Admittedly, the robots are still very much in their infancy at Parkend, having only been installed in March, so there have only been a few teething problems, which have been simple to fix.
The best thing about the system though is the fact that any problem in the robot, or with a cow, and both Brians are alerted to it by a simple text or phone call on their mobile phone. 
The message will also tell you what cow and or where in the Merlin and what M2erlin robot, the problem lies and how urgent it is. 
Furthermore, if the Weatherups are unable to address the issue, McCaskie’s who installed the machines on farm, are only a phone-call away, and can log on to the computer system remotely to sort it.
While all 150 milking cows have access to the four robots, they can only enter and exit an individual robot the one way, which has the added benefit of them having to walk through a foot bath after every milking. 
This too has been fully computerised along with the M2erlin, as it refills after every 150 cows with 1% formalin added on a Monday, Wednesday and Friday; 1% ‘Hoof Count SC Extra’ added on a Tuesday and Thursday and clean water at the weekends.
“It’s the best robot on the market and the best way to milk cows. I haven’t seen anything better and we looked at them all before going for the M2erlin,” said father Brian, who is like a kid with a new toy. 
“We are still there to do all the work, the difference now is, the robots have freed up more time for us to concentrate on other jobs.”
The Weatherups have also benefitted from Agricultural Engineering Precision Innovation Centre (Agri-EPI) which looks to drive growth and support innovative ideas that will help farmers and business owners become sustainable, by providing some of the most technologically advanced machines and ideas to help transfer knowledge to relevant audiences.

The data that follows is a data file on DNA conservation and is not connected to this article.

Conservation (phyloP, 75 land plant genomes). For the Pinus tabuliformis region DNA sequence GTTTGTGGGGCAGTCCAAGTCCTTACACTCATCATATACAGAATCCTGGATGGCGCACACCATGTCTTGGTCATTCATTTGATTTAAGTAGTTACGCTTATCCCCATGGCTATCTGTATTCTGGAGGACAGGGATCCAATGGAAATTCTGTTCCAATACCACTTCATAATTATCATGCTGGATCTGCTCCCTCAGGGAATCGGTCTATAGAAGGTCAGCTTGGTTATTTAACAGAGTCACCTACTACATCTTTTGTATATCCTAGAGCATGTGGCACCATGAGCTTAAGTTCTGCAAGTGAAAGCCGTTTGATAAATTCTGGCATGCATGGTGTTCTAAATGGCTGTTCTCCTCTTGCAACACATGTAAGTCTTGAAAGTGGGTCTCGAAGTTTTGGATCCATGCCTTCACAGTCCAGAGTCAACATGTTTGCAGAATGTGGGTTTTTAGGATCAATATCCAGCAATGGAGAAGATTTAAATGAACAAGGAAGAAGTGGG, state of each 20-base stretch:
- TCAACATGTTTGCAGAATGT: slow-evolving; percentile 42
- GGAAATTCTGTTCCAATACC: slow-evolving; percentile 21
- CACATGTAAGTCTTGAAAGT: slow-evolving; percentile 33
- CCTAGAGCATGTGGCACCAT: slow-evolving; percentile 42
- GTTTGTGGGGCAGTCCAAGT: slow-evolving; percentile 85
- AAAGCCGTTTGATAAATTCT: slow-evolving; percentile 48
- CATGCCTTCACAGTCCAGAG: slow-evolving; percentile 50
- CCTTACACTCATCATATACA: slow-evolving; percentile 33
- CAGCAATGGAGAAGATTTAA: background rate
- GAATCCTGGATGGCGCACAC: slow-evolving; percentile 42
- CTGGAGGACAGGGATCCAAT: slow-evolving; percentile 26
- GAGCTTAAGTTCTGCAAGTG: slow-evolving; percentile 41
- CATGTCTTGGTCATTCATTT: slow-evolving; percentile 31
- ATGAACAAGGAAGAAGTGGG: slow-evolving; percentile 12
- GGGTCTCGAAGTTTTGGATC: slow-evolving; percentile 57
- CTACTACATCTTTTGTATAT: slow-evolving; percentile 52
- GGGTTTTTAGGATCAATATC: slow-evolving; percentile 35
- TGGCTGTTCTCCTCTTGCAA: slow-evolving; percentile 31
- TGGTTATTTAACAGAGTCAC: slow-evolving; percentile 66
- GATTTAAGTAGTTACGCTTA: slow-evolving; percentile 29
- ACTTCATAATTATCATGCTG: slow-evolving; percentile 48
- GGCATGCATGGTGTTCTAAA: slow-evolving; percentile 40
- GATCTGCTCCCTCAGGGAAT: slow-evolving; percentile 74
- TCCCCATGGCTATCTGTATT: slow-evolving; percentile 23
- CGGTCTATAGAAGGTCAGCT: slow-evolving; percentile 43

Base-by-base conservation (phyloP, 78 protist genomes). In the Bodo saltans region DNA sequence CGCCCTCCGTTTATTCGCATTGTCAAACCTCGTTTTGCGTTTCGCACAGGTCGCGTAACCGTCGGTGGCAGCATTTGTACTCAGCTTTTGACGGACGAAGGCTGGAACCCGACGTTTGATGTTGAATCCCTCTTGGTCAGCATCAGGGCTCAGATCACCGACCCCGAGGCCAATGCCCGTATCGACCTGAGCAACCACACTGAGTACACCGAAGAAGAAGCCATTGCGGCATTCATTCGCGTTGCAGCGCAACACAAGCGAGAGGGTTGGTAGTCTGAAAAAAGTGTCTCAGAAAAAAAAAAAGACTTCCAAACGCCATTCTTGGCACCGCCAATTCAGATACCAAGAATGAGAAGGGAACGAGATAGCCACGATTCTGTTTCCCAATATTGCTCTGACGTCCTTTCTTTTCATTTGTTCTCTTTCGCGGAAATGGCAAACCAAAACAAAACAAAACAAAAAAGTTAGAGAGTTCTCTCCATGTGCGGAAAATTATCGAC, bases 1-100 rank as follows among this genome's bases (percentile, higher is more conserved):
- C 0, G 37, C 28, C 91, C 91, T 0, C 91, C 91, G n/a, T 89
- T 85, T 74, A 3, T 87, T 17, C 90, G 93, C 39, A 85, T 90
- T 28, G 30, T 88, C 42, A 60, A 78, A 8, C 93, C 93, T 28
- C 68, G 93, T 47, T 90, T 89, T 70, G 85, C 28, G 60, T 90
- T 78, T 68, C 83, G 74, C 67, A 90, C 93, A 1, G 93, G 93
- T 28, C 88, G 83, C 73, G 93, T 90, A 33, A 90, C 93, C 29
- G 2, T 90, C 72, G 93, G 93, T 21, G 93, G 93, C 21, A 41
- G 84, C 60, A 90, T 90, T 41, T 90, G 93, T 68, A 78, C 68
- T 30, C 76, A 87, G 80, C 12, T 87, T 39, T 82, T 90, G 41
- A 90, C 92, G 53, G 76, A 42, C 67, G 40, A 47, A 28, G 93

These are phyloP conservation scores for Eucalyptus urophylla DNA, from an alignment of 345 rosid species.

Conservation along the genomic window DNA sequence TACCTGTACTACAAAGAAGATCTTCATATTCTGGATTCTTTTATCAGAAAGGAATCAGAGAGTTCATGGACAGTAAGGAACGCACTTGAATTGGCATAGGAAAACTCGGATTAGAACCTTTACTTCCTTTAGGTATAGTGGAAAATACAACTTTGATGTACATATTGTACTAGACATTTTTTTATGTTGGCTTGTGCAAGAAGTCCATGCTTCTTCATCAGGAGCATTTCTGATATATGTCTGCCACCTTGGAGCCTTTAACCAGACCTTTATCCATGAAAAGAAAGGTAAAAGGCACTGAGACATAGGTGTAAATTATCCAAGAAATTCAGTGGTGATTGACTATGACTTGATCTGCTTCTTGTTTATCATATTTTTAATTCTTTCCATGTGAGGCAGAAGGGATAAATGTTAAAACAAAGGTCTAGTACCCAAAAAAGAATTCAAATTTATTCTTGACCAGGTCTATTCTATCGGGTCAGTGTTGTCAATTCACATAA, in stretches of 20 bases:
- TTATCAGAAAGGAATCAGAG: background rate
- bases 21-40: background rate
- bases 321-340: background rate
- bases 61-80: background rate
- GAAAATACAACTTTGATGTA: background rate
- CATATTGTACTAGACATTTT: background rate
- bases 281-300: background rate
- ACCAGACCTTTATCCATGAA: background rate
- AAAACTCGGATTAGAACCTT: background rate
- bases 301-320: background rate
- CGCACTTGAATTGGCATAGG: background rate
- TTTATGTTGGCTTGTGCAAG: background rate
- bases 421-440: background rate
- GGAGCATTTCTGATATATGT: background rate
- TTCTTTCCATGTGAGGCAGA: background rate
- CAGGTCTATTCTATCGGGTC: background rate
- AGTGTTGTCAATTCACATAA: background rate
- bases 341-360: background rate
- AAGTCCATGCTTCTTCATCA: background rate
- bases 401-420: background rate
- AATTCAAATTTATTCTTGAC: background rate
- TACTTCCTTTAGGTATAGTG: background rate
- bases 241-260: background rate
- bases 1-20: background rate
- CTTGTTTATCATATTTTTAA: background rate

As the Centre delivers research, development, demonstration and training on precision agriculture and engineering for the livestock, arable, horticulture and aquaculture sectors, Parkend is also trialling the benefits of herd sense Silent Herdsman head collars; Keenan’s In-technology total mixed rations, and ‘Archie’– a Joztech which automatically scrapes and washes all the slats in the shed, which in the long-term should help to reduce lameness. 
In turn, the Weatherups have built a ‘class room’ over the housing shed, as a demonstration facility for research, development and training. 
“The Silent Herdsman measures cow activity, eating time and rumination, so it is great for picking up oestrous and health problems before the cows show any physical symptoms,” said young Brian, who added that more heats are definitely being detected now.
“The silent herdsman is more accurate for cow health especially when it measures rumination as that is key to cow health and the first thing that stops. The pedometer is more for identification and measuring lying down time.
“We really have too much information to go through now, especially when none of computer data systems talk to one another,” added Brian pointing out that the plan is to have the three – Fullwood robot milking readings, Silent Herdsman and Keenan Intouch diet readings all communicating.
Since the introduction of the Keenan feed-wagon, the family has also been able to produce more milk from forage and reduce the amount of ‘sorting’.
All in all, the four new M2erlin robots have proved a real win, win situation for the Weatherups, with young Brian able to spend more time showing some of their top cows, along with his wife Gill and their month old baby, Hunter. 
Father Brian and June, also have more time now to enjoy their grand-children instead of working all hours, although, I can’t really see them spending any less time with their cows – If truth be known, the plan now is to increase herd numbers to 200, or 50 per robot!
It’s an extremely impressive set-up and all are welcome to the farm’s open-day, organised by McCaskies, to view the cows and the new robots, on Friday, October 6.